# The Overlooked Tool Every Investor Needs

I was talking with another investor recently and used a term I assumed he would be familiar with. He wasn’t, which led me to realize that a simple but very effective tool for decision-making was likely to be overlooked by many others as well.

The tool/concept is called expected value (EV), and I’m most familiar with this concept because I spent my youth playing way too much high-stakes poker.

In poker, EV is one of the most common tools used to determine an optimal decision (fold, call, raise, etc.) in the middle of a hand, especially in big situations where all the chips are on the line.

But, EV can be applied to a wide range of decisions, including decisions related to our investments.

## How Does Expected Value Work?

Let’s look at how EV works, using a straightforward example from the poker world.

We’re sitting in a poker game. It’s the end of the hand, and there’s \$400 in the pot, and the other player in the hand bets \$100, making the pot \$500, requiring you to put in \$100 to see a show-down.

You have a decision to make: Do you call the \$100 bet or not?

While I could give you all the details of the hand—what cards you have, how the betting played out, whether the other player looks nervous. The only piece of information you need to make an optimal decision about whether to call is what you estimate the likelihood of you having the best hand (and therefore winning the pot).

To determine the expected value for a decision, you multiply the probability of each possible outcome by the value of that outcome and then add up the results.

In this case, there are three possible outcomes:

1. You have the best hand and win
2. You have the worst hand and lose
3. You have the same hand (we’ll ignore this)

Let’s say that you believe there’s a 25% chance that you have the best hand and a 75% chance of having the worst hand. In other words, you will most likely lose, regardless of what you do.

But what about the expected value?

There’s a 25% chance of the first scenario above happening (you having the best hand and win), and if it does, you’ll win \$500 (the amount in the pot). There’s a 75% chance of the second scenario happening (you have the worst hand and lose), and if it does, you’ll lose \$100 (the amount you need to spend to call the bet).

To determine the EV, we multiply the probability by the outcome for each scenario and add them up:

EV = (25% * \$500) + (75% * -\$100)

EV = (\$125) + (-\$75)

EV = \$50

The Expected Value is \$50. What does this mean?

It means that, while we have no idea if we’ll win \$500 or lose \$100 this hand, if we were to play out this exact situation a million times, we should expect to win, on average, \$50 per situation.

A good poker player knows that while there is a 75% chance of losing this hand and going broke. Over the long term, taking that risk every time it comes up will ultimately make money.

In fact, if a poker player finds themselves in this exact situation 100 times, they should expect to earn 100 * \$50 = \$5,000 across all these situations.

A positive expected value investment/decision is one that you should always consider making. A negative EV investment/decision is one that you should always consider passing on.

Had the expected value for the poker situation above been negative, a fold would have been the right move.

## How Expected Value Applies to Other Investment Decisions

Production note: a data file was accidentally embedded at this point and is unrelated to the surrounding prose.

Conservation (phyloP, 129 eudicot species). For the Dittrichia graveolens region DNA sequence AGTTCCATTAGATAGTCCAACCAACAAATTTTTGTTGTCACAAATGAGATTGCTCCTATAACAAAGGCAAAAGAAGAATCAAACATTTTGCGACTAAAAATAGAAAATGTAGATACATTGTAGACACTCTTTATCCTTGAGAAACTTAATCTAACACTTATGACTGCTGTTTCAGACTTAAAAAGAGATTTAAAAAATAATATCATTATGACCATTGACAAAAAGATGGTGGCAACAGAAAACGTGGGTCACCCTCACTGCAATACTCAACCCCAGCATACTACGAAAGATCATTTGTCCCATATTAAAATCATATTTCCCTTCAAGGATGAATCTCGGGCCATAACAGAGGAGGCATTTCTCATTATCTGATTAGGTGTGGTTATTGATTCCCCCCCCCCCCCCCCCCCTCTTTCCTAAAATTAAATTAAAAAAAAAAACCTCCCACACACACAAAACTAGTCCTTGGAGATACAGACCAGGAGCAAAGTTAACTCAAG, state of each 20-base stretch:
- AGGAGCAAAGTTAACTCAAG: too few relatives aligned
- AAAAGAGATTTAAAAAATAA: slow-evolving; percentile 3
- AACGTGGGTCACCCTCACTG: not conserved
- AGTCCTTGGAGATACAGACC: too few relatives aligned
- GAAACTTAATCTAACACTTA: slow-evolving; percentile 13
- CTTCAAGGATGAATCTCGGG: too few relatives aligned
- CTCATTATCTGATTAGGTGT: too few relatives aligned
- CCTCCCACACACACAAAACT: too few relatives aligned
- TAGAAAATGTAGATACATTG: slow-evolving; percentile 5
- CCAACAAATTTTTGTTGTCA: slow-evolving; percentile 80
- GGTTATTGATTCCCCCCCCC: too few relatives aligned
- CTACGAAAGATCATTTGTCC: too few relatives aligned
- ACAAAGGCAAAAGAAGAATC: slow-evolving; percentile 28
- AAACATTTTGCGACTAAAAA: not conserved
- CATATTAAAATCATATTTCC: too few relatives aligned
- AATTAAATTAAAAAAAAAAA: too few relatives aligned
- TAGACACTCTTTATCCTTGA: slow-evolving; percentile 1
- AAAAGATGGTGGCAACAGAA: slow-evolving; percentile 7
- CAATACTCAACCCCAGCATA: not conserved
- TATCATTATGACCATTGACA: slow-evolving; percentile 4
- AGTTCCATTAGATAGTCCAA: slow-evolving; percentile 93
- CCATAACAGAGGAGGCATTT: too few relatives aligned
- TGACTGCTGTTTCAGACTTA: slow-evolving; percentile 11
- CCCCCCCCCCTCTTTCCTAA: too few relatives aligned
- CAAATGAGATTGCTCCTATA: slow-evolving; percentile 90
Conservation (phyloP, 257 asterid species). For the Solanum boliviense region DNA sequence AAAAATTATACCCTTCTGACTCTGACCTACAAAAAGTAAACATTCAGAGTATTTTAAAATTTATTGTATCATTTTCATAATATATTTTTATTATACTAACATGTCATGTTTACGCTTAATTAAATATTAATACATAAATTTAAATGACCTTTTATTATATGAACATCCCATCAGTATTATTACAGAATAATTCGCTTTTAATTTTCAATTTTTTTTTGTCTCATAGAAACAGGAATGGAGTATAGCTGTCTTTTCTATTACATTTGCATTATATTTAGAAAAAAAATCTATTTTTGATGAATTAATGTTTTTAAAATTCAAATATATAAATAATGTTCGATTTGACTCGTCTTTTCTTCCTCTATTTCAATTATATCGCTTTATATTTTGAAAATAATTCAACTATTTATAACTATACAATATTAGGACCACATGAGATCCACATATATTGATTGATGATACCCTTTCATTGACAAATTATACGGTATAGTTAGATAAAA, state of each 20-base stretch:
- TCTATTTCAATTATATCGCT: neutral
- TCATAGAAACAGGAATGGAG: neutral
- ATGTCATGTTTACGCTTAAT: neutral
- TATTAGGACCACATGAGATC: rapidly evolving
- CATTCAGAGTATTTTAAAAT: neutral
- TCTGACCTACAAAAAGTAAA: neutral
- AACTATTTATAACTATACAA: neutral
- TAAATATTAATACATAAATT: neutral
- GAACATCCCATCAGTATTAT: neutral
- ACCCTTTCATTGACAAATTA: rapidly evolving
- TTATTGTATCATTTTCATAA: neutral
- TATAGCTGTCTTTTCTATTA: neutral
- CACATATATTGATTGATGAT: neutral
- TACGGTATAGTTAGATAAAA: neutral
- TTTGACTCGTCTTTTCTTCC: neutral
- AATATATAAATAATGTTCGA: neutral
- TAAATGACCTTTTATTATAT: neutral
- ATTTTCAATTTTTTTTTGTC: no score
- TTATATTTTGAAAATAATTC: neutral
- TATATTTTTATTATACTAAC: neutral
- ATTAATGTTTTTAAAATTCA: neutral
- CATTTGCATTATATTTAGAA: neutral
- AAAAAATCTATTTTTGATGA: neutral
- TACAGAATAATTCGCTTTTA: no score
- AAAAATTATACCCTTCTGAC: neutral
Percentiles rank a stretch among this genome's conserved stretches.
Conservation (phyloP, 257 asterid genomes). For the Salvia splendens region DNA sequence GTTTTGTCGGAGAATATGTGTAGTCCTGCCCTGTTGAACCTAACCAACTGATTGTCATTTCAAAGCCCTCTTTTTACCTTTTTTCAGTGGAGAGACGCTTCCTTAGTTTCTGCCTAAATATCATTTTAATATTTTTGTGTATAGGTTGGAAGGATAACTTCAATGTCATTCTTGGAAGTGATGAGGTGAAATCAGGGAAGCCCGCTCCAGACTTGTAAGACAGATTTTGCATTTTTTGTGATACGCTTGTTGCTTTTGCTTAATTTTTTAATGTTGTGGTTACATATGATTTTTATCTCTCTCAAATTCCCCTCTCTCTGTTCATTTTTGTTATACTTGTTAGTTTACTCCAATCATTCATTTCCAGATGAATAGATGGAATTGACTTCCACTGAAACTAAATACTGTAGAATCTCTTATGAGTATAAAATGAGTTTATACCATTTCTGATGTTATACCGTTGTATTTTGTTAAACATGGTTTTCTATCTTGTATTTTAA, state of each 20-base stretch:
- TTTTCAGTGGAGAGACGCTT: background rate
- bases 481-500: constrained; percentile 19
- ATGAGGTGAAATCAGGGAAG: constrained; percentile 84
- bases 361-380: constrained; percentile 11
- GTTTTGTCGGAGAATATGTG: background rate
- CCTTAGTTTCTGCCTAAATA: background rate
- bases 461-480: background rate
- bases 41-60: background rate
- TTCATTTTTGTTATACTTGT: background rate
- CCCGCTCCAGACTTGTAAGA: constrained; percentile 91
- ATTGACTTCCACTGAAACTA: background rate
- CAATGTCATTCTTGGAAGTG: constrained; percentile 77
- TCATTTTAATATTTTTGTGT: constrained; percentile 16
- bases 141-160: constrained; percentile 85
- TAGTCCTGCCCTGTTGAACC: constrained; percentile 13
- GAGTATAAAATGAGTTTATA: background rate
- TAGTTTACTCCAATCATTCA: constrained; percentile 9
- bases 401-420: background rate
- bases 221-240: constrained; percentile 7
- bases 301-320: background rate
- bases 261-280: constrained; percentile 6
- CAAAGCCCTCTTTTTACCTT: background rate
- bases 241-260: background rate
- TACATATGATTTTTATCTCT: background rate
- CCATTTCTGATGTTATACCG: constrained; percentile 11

We can apply the same logic to other types of decisions and different types of investments.

For example, it’s typical for house flippers who do a high volume of deals to consider “self-insuring” their properties. This means they don’t get insurance for the flips and assume the risk/cost themselves.

But is it smart to self-insure your flips? Let’s make some assumptions and run an EV equation.

Let’s assume:

• A typical insurance policy for a house flip will cost \$1,000
• 1 in 50 flips (2%) will have a small (\$10,000) claim
• 1 in 200 flips (.5%) will have a big (\$100,000) claim
• The rest of the flips (97.5%) will have no insurance claim

Should we pay the \$1,000 in insurance for each of our flips? Or self-insure?

Let’s take a look at the EV for self-insuring. We’ll start with the possible outcomes and the value of each:

• 97.5% of the time, there would be no claim. Therefore, no out-of-pocket cost.
• 2% of the time, there would be a small claim of \$10,000 that we’d have to pay out-of-pocket.
• .5% of the time, there would be a large claim of \$100,000 that we’d have to pay out-of-pocket.

EV = (97.5% * \$0) + (2% * \$10,000) + (.5% * \$100,000)

EV = \$0 + \$200 + \$500

EV = \$700

The EV on self-insuring is \$700. That means, on average, we’d spend \$700 per project paying for things that would have otherwise been covered by insurance.

In other words, if we were to do 100 flips, we could expect that we’d save about \$300 per flip by self-insuring. Or \$30,000 across all 100 flips!

## Final Thoughts

While this is highly simplified, and you’ll have to use the numbers that make sense for your flips (both insurance costs and likely claims), you can see why many house flippers who are doing large volumes of flips choose to self-insure.

There are thousands of scenarios you’ll run into, both with your investments and daily life, where expected value calculations allow you to make much better decisions than just “going with your gut”.

### Disclaimers about expected value

• Yes, there was another option in the poker example (raising). We’re ignoring that one.
• Yes, this discussion ignores variance. Sometimes, lower variance is more important than higher EV.
• Yes, you need to consider other things besides EV, especially when it comes to catastrophic risk (risk of losing everything).
• Yes, this requires that you are good at estimating the probability of each outcome and the value for each outcome, which can be difficult.

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